Vaughan Gething's first FMQs and the questions showing no signs of going away

  • Vaughan Gething faced questions from Senedd Members for the first time as First Minister.

When Vaughan Gething became first minister, I predicted a bumpy start for him and that’s exactly what his first session of Senedd questions delivered.

Both opposition party leaders chose to raise the matter of donations to his leadership campaign.

Andrew RT Davies, the Welsh Conservatives' leader in the Senedd, chose to take a fact-finding approach, getting confirmation of the amount involved (£200,000 exactly, said the First Minister); whether or not it was all used (campaign accounts will show if it’s all been spent) and, with a wasp-ish sting, asking what steps have been put in place to prevent the perception that "money can by you influence".

Plaid Cymru leader Rhun ap Iorwerth was even more satirical, sarcastically suggesting it was a positive that the first minister has shown "a skill for leveraging-in money" but he too said that Mr Gething had come into the job "under a cloud".

Well may Mr Gething be frustrated at their questions, hitting out at the Conservative leader by saying that he and Welsh Government ministers are "scrupulous" about the ministerial code, more than "could be said of other administrations in the UK,” but he will have to give a more satisfactory answer to these questions because they are not going away.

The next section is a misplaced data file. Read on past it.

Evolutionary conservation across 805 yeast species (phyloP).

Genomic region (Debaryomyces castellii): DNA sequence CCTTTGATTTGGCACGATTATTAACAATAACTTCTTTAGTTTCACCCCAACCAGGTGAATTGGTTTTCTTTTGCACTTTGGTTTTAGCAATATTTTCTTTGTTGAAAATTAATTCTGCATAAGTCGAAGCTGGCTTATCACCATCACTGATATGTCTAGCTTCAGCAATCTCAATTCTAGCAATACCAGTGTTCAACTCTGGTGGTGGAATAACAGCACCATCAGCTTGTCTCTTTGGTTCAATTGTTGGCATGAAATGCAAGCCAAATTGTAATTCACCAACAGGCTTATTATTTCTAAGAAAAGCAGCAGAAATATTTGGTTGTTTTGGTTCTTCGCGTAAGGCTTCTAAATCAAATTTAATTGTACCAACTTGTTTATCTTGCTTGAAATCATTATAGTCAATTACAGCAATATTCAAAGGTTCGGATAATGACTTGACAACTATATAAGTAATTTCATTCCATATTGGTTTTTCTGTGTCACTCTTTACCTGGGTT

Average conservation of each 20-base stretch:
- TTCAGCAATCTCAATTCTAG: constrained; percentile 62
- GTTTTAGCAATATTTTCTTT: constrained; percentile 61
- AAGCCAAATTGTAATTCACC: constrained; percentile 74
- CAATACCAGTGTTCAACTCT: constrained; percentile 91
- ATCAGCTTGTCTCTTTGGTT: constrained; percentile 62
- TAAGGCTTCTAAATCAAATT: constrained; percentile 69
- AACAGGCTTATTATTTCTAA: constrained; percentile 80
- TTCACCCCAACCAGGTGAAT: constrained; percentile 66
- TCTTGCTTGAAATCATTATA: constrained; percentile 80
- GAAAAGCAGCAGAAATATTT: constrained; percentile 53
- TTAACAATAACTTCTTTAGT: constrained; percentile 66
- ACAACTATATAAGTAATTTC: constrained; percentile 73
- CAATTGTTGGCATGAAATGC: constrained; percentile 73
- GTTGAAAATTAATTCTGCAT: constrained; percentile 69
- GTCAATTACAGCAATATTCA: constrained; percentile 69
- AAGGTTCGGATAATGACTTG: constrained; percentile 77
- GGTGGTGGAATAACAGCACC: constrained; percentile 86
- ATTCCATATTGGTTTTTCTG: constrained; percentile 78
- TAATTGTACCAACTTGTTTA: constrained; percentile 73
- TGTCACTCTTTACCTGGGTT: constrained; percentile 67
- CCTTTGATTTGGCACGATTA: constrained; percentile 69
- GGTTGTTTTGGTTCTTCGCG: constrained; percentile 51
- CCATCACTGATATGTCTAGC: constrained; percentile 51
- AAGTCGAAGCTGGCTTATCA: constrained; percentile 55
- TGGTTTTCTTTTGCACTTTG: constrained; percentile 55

A donation sum of £200,000 is a large one in any context but is positively massive in Welsh politics.

Mark Drakeford during his final First Minister’s Questions at the Senedd in Cardiff Credit: Welsh Government/PA

And the perception of influence - even though the first minister insists that he will have no part in any decision which could affect the commercial activities of the donor - will continue to be raised.

Labour politicians at Westminster would do so with Conservative UK Government ministers and a Labour first minister should expect opponents to do the same here.

The problem is made worse for Mr Gething, however, because some Labour members, including some cabinet members, are also troubled by the donations question.

They are staying quiet for the moment but have made their feelings known internally.

Neither will the first minister be able to keep dismissing opposition politicians who question his relationship with Keir Starmer as being "obsessed about internal Labour Party matters".

That’s how he described Rhun ap Iorwerth’s questions about his meeting with Keir Starmer this week and whether or not he has any influence over the UK Labour leader’s policies.

But it’s not an obsession with internal Labour Party matters if, as Mr Gething keeps saying, one of his main aims is to see a Labour UK Government and that the solution to many of Wales’ most pressing problems is for there to be Labour leaders at both ends of the M4 working in partnership rather than against each other.

In that context, we will all have to be obsessed with internal Labour Party matters because that relationship will be pivotal to the way that both operate and the way that their policies and spending decisions affect each one of us here in Wales.

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